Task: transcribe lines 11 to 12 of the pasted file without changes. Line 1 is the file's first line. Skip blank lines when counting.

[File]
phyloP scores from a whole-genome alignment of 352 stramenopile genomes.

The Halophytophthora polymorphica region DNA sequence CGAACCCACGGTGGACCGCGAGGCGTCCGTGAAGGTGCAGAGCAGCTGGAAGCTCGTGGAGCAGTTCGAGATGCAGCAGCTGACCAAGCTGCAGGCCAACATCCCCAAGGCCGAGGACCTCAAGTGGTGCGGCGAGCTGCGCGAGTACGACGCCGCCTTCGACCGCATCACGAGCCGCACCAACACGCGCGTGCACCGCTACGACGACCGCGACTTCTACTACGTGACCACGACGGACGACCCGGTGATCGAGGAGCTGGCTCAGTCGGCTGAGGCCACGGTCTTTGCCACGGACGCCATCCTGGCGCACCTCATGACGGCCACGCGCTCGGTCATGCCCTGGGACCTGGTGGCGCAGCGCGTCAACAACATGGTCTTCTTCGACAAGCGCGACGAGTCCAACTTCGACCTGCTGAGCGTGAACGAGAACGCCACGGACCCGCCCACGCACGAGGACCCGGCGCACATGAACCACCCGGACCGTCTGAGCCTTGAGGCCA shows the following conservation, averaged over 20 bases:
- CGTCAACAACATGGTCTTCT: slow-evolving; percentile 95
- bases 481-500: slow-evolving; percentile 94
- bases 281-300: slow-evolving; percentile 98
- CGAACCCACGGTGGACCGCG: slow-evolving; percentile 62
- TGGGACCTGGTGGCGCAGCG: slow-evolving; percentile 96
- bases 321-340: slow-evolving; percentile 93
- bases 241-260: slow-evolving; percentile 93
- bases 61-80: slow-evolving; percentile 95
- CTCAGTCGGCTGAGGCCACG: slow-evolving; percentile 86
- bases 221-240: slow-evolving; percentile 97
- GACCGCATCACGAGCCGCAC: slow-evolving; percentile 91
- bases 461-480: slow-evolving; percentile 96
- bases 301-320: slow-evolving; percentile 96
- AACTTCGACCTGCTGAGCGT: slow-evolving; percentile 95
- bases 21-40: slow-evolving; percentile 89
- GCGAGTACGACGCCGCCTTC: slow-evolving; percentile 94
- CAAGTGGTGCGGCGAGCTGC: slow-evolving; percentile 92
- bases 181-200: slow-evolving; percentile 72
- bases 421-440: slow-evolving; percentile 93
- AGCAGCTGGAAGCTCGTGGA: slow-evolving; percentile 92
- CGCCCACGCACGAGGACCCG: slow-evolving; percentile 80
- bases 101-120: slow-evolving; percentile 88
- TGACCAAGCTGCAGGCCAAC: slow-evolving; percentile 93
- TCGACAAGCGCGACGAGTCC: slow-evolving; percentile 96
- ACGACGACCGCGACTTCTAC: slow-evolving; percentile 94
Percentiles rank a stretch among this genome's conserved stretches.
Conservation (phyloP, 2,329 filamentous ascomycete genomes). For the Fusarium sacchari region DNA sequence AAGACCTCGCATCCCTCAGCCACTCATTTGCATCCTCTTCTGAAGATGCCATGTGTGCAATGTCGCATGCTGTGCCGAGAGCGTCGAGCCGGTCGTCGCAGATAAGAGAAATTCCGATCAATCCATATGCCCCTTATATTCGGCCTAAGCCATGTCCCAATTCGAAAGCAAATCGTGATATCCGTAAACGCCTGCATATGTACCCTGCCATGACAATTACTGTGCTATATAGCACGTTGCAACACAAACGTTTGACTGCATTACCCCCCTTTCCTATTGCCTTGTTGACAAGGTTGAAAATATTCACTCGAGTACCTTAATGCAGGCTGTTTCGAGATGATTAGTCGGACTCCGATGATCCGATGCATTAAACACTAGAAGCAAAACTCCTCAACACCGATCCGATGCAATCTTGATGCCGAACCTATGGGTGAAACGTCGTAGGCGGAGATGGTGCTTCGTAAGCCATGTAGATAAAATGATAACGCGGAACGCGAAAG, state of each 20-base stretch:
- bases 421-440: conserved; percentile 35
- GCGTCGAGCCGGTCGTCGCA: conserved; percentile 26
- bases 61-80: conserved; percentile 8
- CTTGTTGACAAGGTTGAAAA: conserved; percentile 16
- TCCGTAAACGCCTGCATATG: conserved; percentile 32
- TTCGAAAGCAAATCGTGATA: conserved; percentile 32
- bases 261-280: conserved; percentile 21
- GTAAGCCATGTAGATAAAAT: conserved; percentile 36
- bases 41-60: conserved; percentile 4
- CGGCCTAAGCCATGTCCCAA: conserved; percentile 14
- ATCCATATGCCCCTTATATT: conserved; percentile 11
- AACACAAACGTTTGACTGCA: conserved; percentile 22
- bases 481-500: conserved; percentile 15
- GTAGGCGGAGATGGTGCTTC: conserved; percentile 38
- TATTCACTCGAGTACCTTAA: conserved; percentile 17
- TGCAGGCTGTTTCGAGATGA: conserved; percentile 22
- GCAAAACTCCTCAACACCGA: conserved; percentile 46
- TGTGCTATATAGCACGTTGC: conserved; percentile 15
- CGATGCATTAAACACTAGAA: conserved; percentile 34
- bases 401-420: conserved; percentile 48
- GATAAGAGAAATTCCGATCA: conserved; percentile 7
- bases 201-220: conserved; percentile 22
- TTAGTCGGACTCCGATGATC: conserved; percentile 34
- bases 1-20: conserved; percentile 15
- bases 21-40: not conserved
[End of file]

- CTCAGTCGGCTGAGGCCACG: slow-evolving; percentile 86
- bases 221-240: slow-evolving; percentile 97